LinkedIn has long been known as a powerful tool for lead generation. Salespeople, especially, understand that LinkedIn's connection and InMail features are powerful tactics for finding B2B decision-makers willing to take a call.
However, there's less discourse about LinkedIn as a lead nurturing tool. When most marketers hear "lead nurturing," they think automated email. Today, I'd like to show you how LinkedIn is just as important for nurturing leads toward sales opportunities as email.
If you're only used to using LinkedIn idly as a networking tool, get ready to rethink your relationship with the platform. LinkedIn lead nurturing requires a different mindset and different set of tactics. As with most of social media, authenticity is crucial and automation is limited. Consider these four LinkedIn tactics to use to nurture leads.
1. Think of Your Connections as a Captive Audience
LinkedIn is first and foremost a social platform. Even if it is the professional social media network, it doesn't mean that people want to read your sales-y material all the time. Instead, it's a setting for sharing and promoting genuinely useful content.
Every LinkedIn connection you have receives regular digests to their email and likely visits their newsfeed at least once or twice per week. Because of this, your LinkedIn connections will see your content if you share it—it's just a matter of getting it out there.
LinkedIn's newsfeed algorithm is particularly friendly to individuals sharing content, rather than company profiles. Make sure that you're personally building lots of connections and sharing content on LinkedIn reguarly.
2. Engage in LinkedIn Groups the Right Way.
Every good LinkedIn marketer is active in LinkedIn Groups. However, very few use LinkedIn Groups well. In fact, many social media pundits argue that LinkedIn Groups are currently plagued by constant spamming (i.e., overly frequent promotional sharing by marketers). That's why LinkedIn made all groups private in October 2015, with the hopes of encouraging more maintenance and monitoring from group moderators.
In all contexts, principled inbound lead nurturing means being helpful first and promotional second. If you want to nurture leads in groups, then you should be less intent on posting new discussions and sharing your content. Instead, you should focus on answering questions and being an active participant in fostering good discussion. With a helpful approach in LinkedIn Groups, you'll quietly become a thought leader among peers, and in the longterm, that's far better than any potential gain from frequent sharing.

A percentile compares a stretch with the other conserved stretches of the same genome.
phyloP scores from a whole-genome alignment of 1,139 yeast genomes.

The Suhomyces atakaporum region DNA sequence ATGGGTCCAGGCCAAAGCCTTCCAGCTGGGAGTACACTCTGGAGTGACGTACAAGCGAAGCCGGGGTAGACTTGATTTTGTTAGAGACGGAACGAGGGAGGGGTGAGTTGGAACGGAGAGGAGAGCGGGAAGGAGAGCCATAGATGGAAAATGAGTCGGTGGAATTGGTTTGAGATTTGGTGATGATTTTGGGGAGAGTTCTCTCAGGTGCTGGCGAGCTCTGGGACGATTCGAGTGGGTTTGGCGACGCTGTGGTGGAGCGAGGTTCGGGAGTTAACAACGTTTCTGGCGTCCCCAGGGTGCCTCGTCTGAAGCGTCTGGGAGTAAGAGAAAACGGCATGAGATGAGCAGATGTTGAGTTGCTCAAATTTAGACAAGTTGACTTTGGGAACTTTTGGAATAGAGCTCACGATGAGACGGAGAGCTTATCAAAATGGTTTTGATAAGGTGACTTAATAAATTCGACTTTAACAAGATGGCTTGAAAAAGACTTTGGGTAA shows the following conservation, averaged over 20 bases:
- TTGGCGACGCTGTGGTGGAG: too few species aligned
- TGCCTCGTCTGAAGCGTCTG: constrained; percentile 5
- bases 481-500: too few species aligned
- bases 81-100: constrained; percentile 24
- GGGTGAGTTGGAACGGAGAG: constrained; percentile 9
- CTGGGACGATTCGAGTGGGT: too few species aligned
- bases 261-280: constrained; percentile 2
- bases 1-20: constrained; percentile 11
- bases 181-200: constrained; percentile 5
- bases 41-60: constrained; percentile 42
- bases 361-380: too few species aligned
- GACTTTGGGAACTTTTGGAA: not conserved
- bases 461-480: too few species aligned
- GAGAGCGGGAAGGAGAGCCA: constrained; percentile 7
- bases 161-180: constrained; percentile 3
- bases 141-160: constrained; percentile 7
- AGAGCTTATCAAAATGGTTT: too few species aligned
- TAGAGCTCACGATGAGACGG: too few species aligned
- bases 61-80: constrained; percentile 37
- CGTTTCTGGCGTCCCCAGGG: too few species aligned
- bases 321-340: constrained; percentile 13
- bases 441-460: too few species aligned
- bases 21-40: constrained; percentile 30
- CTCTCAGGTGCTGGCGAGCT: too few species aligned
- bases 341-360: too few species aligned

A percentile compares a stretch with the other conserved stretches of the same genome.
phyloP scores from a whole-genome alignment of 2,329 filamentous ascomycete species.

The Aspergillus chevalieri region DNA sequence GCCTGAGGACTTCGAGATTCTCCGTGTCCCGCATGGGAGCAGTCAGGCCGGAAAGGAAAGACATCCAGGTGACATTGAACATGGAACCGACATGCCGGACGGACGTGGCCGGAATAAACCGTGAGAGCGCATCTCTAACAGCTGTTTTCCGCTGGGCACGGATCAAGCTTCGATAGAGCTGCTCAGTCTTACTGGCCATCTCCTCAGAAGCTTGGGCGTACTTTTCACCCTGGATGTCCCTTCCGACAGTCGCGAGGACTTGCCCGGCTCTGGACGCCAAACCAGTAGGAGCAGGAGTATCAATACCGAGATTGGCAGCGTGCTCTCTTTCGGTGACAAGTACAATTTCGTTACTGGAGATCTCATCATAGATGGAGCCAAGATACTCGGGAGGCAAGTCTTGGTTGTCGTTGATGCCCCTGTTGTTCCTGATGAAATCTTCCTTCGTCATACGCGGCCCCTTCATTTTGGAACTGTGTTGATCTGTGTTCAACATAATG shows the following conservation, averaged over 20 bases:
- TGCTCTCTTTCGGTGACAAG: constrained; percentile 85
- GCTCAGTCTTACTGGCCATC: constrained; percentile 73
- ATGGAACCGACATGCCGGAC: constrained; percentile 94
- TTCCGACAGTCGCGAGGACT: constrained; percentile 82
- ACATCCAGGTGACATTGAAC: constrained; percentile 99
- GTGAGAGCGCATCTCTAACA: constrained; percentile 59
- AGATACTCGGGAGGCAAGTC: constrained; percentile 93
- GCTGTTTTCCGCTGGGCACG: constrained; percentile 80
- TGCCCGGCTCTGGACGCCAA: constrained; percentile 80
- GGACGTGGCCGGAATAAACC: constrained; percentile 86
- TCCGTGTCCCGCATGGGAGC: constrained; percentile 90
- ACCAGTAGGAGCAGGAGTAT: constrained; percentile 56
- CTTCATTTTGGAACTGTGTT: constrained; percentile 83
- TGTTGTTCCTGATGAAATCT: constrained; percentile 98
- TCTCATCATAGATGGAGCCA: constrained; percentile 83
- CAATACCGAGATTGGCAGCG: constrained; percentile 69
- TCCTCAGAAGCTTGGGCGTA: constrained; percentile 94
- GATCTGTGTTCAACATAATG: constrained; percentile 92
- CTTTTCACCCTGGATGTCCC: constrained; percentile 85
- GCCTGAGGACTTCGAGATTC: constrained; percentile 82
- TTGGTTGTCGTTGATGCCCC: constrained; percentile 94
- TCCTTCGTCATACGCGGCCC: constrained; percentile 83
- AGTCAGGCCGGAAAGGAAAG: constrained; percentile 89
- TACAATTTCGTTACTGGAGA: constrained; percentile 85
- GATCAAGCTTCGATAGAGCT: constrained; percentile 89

3. View Thumbs Ups and Comments as Touchpoints
Overall, LinkedIn has far less social activity than Facebook. People are generally more timid about engaging with their professional connections than their Facebook friends. This shouldn't intimidate you, however. This just means thumbs ups and direct messages are more impactful on LinkedIn.
Once you connect with a lead, remember that every interaction you have can be an important touchpoint in making sure he/she remembers who you are. A message is clearly a direct touchpoint, but so are comments and thumbs ups. Over time, having a social conversation can be an important start to building a relationship that could translate into a sales opportunity.
4. Lean Forward on Connecting with Leads
"Anybody you think you'd like connect with is somebody you should ask to connect with." This should be an inbound marketer's mentality on connecting with leads. Today, too many marketers are still hesitant to connect with people they don't know.
If your job is to develop your business and increase revenue, then you should be actively connecting with leads. Your job from there is simply not to annoy them. If you don't share anything, then you'll probably achieve that basic goal. If you engage them appropriately (steps 1-3), then you'll do more—you'll nurture them.
All Lead Nurturing Requires Content
As with all aspects of inbound marketing, lead nurturing on LinkedIn or in any other context requires content that's helpful and that fuels your sharing. Your leads need something to interest them, besides your profile picture. In the guide below, you'll learn about how to fuel your social media engagement strategy with content that will keep leads coming back to your website for more.